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Climbing Goat Fell

Updated: Nov 20, 2021

Right at the top of my 30 before 30 was climbing Goat Fell! In 2011 I lost my step dad who had been a constant in my life for 9 years. He helped develop my skills in amateur dramatics, introduced me to good music (Led Zeppelin, Shakespeare's Sister, Thin Lizzy and so many more) as well as teaching me life lessons that I still live by now.

Before he died he told the family he wanted his ashes scattered at the top of Goat Fell on the Isle of Arran. Which in hindsight was a bloody good joke - because none of us had ever been up there before and expected it to be a hill BUT not as big as it actually is! As a result, a year after he died, we ventured over as a family (I think about 10 of us) and set out to climb up Goat Fell.

We walked for about 30 -35 minutes up what felt like a mountain, it was that steep and decided to stop as his elderly mum was struggling and we wanted to scatter him as a family. We found a nice wee place that overlooked the Clyde, said some nice words, the sun even came out and we felt like we’d made the right choice. So off we popped back down the hill to the pub - which he would have approved of by the way!

The ninth anniversary of his death was in the middle of the first 2020 lockdown, which made it quite hard to escape. It doesn't matter how long it’s been, it still gets you and I often try to plan nice things to do, to distract myself. But I literally couldn’t that year, so it got to me and as a result of that I texted my sister and said … “Why don’t we climb it next year? It will be 10 years and it will be a nice celebration”. She agreed and so we started planning!

I booked wee shepherd huts on the Isle of Arran because we weren’t sure what the state of the world would be and we wanted to do our utmost to ensure we could go! These are the ones I booked ( The view from here was EXCEPTIONAL, I highly recommend it if you’re looking for reasonably priced accommodation on the island.

So here we are in 2021 about to embark on our 10 year anniversary walk all full of life and ready for our cheeky vodka and irn bru at the top!

To make sure we passed where his ashes were scattered we started at Corrie, you can get a bus to it if you want to go the way we did. I’d forgotten how steep this bit was but we found him and spent a wee minute with him, my sister and I also cursed him (tad prematurely we realised, thinking the worst was over!) for picking such a steep hill to be up!

We kept going and I’ve got to tell you it was so worth it. The side we went up was the side of the hill and looked straight over the water, was nestled in forests and was BEAUTIFUL. We even spotted a few rogue deer too. The way up was steep, especially the side we’d decided to go up. It would be a small gradient for a while and then it would be like climbing stairs, just big rocky stairs (being a short arse I had to climb a few on my knees!).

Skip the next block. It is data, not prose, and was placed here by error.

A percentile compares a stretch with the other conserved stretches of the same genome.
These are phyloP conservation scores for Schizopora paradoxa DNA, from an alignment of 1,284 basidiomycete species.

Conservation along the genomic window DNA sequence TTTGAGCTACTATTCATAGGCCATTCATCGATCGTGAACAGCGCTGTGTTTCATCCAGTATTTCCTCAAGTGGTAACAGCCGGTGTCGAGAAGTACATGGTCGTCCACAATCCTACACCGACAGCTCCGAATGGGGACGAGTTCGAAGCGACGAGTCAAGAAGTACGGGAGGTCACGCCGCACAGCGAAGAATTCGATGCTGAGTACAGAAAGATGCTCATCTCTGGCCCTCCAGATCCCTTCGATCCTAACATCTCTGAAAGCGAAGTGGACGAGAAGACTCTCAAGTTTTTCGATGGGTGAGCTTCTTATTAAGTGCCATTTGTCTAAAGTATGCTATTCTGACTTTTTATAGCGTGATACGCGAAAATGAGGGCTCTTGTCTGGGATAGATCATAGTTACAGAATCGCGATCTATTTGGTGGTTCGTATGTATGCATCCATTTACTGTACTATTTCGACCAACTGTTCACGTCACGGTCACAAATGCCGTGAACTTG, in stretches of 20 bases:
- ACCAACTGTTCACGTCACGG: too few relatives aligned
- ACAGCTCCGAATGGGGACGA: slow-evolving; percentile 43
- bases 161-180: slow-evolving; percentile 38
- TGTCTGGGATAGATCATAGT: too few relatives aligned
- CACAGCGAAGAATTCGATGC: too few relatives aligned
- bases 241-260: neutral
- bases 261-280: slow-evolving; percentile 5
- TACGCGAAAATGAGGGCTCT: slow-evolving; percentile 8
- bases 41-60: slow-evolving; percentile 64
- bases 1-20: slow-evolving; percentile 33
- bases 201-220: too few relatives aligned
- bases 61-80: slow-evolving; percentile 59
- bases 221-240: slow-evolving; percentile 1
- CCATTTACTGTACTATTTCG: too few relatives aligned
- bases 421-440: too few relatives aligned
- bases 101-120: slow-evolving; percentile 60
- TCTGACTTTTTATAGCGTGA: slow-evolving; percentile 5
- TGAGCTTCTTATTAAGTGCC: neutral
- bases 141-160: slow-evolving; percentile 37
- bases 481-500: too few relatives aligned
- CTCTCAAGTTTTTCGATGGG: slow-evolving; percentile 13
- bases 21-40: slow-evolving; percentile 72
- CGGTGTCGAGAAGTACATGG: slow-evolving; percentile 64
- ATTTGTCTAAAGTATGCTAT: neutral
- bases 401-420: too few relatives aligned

About 3/4s of the way up we had to cross a waterfall and my god it was breath-taking. The sound, the smell and the look of it. You just felt like you had entered into this magical place that only we were in.

Crossing the waterfall was ENTERTAINING to say the least. I’m not particularly stable on dry ground never mind smooth, wet rocks BUT I got there after a few wobbles. My sister on the other hand … who is even worse on dry land and is scared of water … took a few attempts, bless her! Plus we nearly lost our friend because on her way to help my sister took a nose dive into a rock!

We clambered on and eventually got to the last bit, which was STEEP and slippery. It had rained the day before and hadn't quite dried off yet. This was the hardest bit because there was no reprieve, it was just up and up.

We got lapped by a fair few people, who looked the part - whereas we did not!

HOWEVER we made it to the summit (the bit before the very top) and decided this was enough for a few of us (me, my sister and Mr Pandi). So we cracked out our vodka and irn bru and had a wee toast!

It was super windy at the top but my god was it worth it. The views were SPECTACULAR and made all the huffing and puffing worth it.

Our friends set off to get to the very top, which was an absolute scramble, lots of hands and knees to get up.

The way down wasn't quite so exciting. This route, which is often the advertised route, had a clear path to follow and in my opinion was the most boring way to go. This side of the hill sat in a valley so the views weren’t quite as good, pretty still but not phenomenal.

It took us SEVEN hours to get to the top and back down, which I think may be the record for the slowest climb ever BUT we had fun. Plus we’re not hill walkers and we’re not exactly fit people either.

When we got back to our accommodation, chippy in hand, I got quite emotional (not that I showed it), this was a massive achievement for my sister and I. Plus it was the first time we’d seen each other in about 18 months! This is why I wrote a 30 before 30 list, to challenge myself, firstly, but to create amazing memories with people. I’m not in a rush to climb Goat Fell again BUT if I ever did I’m not sure it would ever match up to our walk in 2021.

My advice: if you’re wanting to climb Goat Fell, start at Corrie, it’s a wee bit harder and you can’t see the top for ages (kept thinking we’d nearly made it, then we’d turn a corner and realise we were nowhere near haha!) but you’ll get the best views ever.

Here’s to you Big Yin, we did it and I hope our effing and jeffing the whole way up made you laugh!

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